History of The New Orleans Cuisine
New Orleans may be on American soil; it is in a country strongly influenced by the France of Louis XIV, the colonists from Spain, the African slaves and the Creoles of the Caribbean that we immerse ourselves during a trip in the south of Louisiana. The scenery is first culinary.
At first glance, this deep red, spicy soup looks like a Mexican chili. The waitress explains that the dish cannot be perfect without a drop of cherry. I don’t reject what seems to be a local custom. Relish! The small pieces of grilled meat add consistency to a refined sauce, filled with Creole spices that explode under the palate. But… what is it exactly? Turtle soup! This is a typical New Orleans dish, commonly found in City restaurants, at a reasonable price (between$ 5 and$ 10 per bowl, as a starter). Commander’s Palace in the Garden District, cooking excellent.
It is often said that New Orleans is the very expression of gumbo: a mixture of cultures, colors and flavors. Gumbo takes its name from the African plant of the same name, which serves to thicken the stew. It is made up of rice and tomatoes – inherited from the Spaniards-a brown sauce better known to the French (a roux) as well as vegetables and spices brought by the Amerindian culture. In restaurants in Louisiana, the menu often features a gumbo with shrimp and crayfish caught in the nearby Gulf of Mexico. Cooks now add beef or fish to appeal to as many people as possible. For a taste of popular cuisine, go to Mother’s Restaurant, avenue Poydras, for dinner in a real Louisiana canteen!
A real Louisiana boy has to respect three rules: the bread has to be soaked in sauce, there has to be so much toppings that it overflows from the sandwich, and you don’t have to have room for dessert after eating one… Nice start to the recipe for this New Orleans version submarine. It is prepared with a French bread baguette two feet long, lined with shrimp, oysters or crayfish, all fried in oil, or roast beef. The perfect lunch to last until the next meal. They can be found everywhere, often at very low prices, both in fast-food restaurants and in brewery-style restaurants.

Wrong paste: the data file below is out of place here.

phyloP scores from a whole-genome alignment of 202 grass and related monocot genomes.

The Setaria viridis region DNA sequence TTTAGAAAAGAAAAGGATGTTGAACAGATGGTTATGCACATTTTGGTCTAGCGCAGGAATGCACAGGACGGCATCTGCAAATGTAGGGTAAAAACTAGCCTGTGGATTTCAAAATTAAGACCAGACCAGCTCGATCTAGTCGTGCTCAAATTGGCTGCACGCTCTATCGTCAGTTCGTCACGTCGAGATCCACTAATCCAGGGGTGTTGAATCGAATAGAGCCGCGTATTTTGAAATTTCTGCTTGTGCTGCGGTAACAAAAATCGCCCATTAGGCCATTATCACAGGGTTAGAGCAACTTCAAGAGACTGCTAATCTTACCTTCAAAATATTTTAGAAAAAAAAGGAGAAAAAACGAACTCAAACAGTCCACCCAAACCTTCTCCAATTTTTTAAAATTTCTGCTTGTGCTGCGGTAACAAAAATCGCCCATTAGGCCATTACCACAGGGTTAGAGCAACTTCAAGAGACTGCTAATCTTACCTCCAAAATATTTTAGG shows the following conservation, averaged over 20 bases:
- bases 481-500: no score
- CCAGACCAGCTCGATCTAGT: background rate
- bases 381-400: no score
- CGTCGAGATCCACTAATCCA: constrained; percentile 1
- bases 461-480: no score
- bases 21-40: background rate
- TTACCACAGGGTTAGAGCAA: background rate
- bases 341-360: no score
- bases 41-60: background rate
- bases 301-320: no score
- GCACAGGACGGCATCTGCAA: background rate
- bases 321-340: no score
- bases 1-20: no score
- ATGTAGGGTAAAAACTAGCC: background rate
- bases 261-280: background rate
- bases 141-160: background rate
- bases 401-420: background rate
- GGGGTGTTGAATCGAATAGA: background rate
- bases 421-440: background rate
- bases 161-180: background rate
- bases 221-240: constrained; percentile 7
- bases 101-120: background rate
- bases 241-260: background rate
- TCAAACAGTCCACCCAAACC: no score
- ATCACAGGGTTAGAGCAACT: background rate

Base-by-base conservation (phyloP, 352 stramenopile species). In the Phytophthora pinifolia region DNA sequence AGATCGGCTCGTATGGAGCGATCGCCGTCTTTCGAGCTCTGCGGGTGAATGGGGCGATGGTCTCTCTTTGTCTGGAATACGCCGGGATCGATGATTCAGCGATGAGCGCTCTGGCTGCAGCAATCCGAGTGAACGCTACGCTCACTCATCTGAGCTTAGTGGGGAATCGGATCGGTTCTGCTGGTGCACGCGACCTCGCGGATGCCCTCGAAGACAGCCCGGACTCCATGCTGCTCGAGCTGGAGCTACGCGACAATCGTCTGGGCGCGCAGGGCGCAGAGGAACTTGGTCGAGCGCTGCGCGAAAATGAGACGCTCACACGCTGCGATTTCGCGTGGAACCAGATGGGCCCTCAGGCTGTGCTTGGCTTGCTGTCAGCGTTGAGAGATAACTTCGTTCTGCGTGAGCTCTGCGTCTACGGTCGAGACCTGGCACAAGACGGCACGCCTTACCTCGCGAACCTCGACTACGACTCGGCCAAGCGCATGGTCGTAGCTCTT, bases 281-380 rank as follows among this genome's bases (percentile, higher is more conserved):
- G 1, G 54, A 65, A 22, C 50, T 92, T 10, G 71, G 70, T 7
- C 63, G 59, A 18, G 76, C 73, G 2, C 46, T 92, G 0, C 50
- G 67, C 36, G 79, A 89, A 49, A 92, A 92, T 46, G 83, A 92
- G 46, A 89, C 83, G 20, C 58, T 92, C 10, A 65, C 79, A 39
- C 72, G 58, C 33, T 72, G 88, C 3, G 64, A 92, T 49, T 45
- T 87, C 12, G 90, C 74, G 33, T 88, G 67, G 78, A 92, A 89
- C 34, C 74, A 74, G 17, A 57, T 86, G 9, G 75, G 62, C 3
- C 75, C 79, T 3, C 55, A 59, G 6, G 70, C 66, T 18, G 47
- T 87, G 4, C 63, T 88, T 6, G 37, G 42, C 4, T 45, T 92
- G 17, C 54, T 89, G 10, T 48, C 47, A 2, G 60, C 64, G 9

This dish with Creole accents is an institution among the best rooted in Louisiana gastronomy. It can be eaten at a traditional family meal on Sunday or on the go in a plastic tray at lunchtime. It’s been pleasing everyone for hundreds of years. According to the recipes, this rice-based paella is made with ham and sausages,or shrimp, or beef. The origin of the word is still uncertain (basque, Acadian or African), but one thing is certain: the jambalaya is as exotic as its name.
A specialty par excellence of chef cajun Paul Prud’homme, blackened fish is a delicious way to prepare fish. It is dipped in melted butter – a tradition inherited from the French-and then in a mixture of herbs and spices. Cooking in a very hot pan grills the herbs creating a dark brown crust. Thyme, oregano, chilli, garlic powder, salt and pepper combine their flavors and perfectly enhance the taste of fish. We enjoy the best blackened fish in Paul’s kitchen, in the Vieux Carré, where this authentic recipe was created.
Eating Rockefeller oysters at restaurant Antoine’s, also in the Vieux Carré, goes back in time to more than a century ago when this recipe was invented by Jules Alciatore, son of the founder of the mythical restaurant in New Orleans. This one was inspired by the preparation of French snails, replacing the main ingredient, not found in cultivation at the time in Louisiana, by the oysters of the Gulf of Mexico. The creamy sauce that covers the oysters, seasoned with a mixture of herbs and green vegetables, took its name from John D. Rockefeller – at the time America’s richest entrepreneur-for the richness of its ingredients.